The death of Ariel Sharon has brought to the fore an array of raw and
confounding emotions throughout the country, as many Israelis grapple with his
complex legacy. Indeed, it is hard to remember an Israeli leader who embodied so
many contradictions so profoundly.
In the course of his military and
political career, Sharon championed settlement of the land, yet ruthlessly
uprooted thousands of Jews from their homes in Yamit and Gush Katif.
subdued Palestinian terrorist groups, yet later turned territory over to their
control. As defense minister, he fought all the way to Beirut to distance our
enemies from our borders, but subsequently as prime minister he enabled them to
gain control over Gaza in our backyard.
Clearly, to view Sharon in two
dimensions is to do a great disservice to history. He simply doesn’t fit all
that easily into the simple, and often simplistic, categories with which we
Nonetheless, that hasn’t stopped Israel’s critics from
exploiting Sharon’s passing to vilify him and the Jewish state in a callous and
contemptible effort to score political points or garner a
Perhaps the worst offender in this regard is Human Rights Watch
(HRW), which chose to dance on Sharon’s freshly-dug grave even before he had
been laid to rest in it.
In a statement issued on January 11 under the
title, “Ariel Sharon’s troubled legacy,” and highlighted prominently on its
homepage, HRW accused Sharon of war crimes and crimes against humanity, as
though he were a Jewish Idi Amin and Saddam Hussein all rolled into
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“Ariel Sharon,” HRW says in the opening paragraph, “died without
facing justice for his role in the massacres of hundreds and perhaps thousands
of civilians by Lebanese militias in the Sabra and Shatila refugee camps in
Lebanon in 1982.”
“The killings,” they write, “constituted war crimes and
crimes against humanity.”
As if that weren’t enough spittle to have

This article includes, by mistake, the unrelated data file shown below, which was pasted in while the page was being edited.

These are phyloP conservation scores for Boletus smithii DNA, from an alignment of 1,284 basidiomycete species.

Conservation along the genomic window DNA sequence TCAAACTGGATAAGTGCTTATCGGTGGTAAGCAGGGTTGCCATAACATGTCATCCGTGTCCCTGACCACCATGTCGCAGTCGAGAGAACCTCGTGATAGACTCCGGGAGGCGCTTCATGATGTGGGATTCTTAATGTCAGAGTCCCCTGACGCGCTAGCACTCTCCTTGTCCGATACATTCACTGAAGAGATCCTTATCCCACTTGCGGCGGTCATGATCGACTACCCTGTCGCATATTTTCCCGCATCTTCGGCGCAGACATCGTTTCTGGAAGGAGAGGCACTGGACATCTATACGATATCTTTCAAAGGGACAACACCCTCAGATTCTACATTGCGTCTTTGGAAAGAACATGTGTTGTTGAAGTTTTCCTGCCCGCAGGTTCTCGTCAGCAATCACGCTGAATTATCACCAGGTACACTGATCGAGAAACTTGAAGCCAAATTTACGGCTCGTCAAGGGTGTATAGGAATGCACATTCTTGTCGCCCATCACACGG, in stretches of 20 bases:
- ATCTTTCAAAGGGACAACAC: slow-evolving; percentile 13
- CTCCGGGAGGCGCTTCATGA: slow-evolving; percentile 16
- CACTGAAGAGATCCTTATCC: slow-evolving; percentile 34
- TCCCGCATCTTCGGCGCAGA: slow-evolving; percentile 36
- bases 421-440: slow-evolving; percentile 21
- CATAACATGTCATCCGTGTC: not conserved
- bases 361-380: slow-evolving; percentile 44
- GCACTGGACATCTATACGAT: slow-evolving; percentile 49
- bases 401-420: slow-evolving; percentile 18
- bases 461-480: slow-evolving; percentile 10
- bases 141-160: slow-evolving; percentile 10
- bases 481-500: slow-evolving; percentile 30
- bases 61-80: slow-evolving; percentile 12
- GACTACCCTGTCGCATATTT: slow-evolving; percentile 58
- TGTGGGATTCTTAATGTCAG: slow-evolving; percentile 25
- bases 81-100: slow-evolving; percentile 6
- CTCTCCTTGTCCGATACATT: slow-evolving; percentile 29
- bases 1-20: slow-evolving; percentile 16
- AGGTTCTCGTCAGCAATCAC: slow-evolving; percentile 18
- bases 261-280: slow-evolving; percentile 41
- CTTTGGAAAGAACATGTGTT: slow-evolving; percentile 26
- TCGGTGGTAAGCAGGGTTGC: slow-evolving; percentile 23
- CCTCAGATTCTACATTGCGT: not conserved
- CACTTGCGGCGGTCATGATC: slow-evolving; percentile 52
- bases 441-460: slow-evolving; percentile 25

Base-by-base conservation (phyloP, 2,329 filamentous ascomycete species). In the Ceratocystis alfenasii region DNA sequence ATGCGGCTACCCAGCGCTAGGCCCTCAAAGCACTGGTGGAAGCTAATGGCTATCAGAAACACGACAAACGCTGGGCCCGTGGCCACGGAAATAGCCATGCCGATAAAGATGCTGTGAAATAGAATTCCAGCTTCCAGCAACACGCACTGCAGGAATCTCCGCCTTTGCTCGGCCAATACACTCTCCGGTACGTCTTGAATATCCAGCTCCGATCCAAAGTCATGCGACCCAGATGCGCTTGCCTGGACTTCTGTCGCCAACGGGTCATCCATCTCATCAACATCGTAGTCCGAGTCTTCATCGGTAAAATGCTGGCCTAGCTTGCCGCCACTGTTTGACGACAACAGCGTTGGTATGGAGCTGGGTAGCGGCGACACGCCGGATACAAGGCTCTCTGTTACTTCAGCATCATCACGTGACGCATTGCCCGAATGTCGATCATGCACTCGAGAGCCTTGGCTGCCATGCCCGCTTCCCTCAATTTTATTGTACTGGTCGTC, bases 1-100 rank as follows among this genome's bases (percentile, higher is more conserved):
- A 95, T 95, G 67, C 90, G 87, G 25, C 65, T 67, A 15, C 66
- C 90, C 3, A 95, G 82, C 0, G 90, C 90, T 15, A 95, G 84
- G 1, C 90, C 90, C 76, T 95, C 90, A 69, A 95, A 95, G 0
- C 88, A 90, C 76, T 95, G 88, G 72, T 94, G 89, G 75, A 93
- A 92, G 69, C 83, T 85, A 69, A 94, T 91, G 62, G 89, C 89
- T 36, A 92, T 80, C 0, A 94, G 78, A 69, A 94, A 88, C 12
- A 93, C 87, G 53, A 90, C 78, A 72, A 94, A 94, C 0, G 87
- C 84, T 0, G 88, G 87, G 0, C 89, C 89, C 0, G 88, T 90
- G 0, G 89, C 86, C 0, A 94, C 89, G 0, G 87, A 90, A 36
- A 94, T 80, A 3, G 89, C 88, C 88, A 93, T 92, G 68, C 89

hurled at Sharon’s memory, the hypocritical humanitarians over at HRW went
further, bemoaning that “Sharon also escaped accountability for other alleged
abuses, such as his role expanding settlements in the Occupied Palestinian
Territory, prosecutable as a war crime.”
And they summed up his
premiership by saying, “During Sharon’s term as prime minister, Israeli forces
killed more than 1,430 Palestinian civilians, while Palestinians killed 640
Israeli civilians,” failing to note the wave of Palestinian terror with which
Israel had to contend.
Moreover, there is not one word of respect, nor a
single expression of condolence to Sharon’s family or country to be found in the
organization’s 645-word statement.
Apparently, HRW sees no contradiction
between its stated goal of upholding human dignity and the scorn that it heaps
on the dead and their memory.
In fact, the only articulation of sorrow to
be found in HRW’s statement is the group’s regret that Sharon died without being
put on trial.
“It’s a shame that Sharon has gone to his grave without
facing justice for his role in Sabra and Shatila and other abuses,” Sarah Leah
Whitson, HRW Middle East and North Africa director, is quoted as saying, adding
that, “His passing is another grim reminder that years of virtual impunity for
rights abuses have done nothing to bring Israeli-Palestinian peace any
What the witless Whitson and her clueless comrades at HRW fail
to grasp is that their one-sided and politically- driven vilification of Sharon
makes them no better than the Palestinians who celebrated his death in the
streets of Gaza by handing out candy to passersby.
Even the Associated
Press (January 11), took note of the resemblance between the two. After quoting
a Palestinian who lamented that Sharon had not stood trial, the AP said in a
story about the reaction to the former premier’s passing that “the international
group Human Rights Watch expressed a similar sentiment.”
tone and language, former Palestinian security official Jibril Rajoub labeled
Sharon a “criminal” and said he should have appeared before the International
Criminal Court in the Hague.
Similarly, Hamas spokesman Salah al-Bardawil
also condemned Sharon as a “criminal,” adding, “We pray to Allah that Sharon and
all the Zionist leaders who committed massacres against our people to go to
Is this the kind of company that HRW likes to keep? When an
organization ostensibly dedicated to human rights so openly engages in human
wrongs, something is clearly amiss.
There is a basic decency and decorum
that one expects, particularly from those who position themselves as the
guardians of good in the world.
On this score, Human Rights Watch has
failed miserably, allowing its long-running anti-Israel bias to cloud its
judgment and poison its values.
The inescapable conclusion is clear: if
HRW is willing to show such disrespect for the dead, one cannot help but wonder
just how much they truly care for the living.
The writer is founder and
chairman of Shavei Israel (www.shavei.org), which assists lost tribes
and hidden Jewish communities to return to Israel and the Jewish people.
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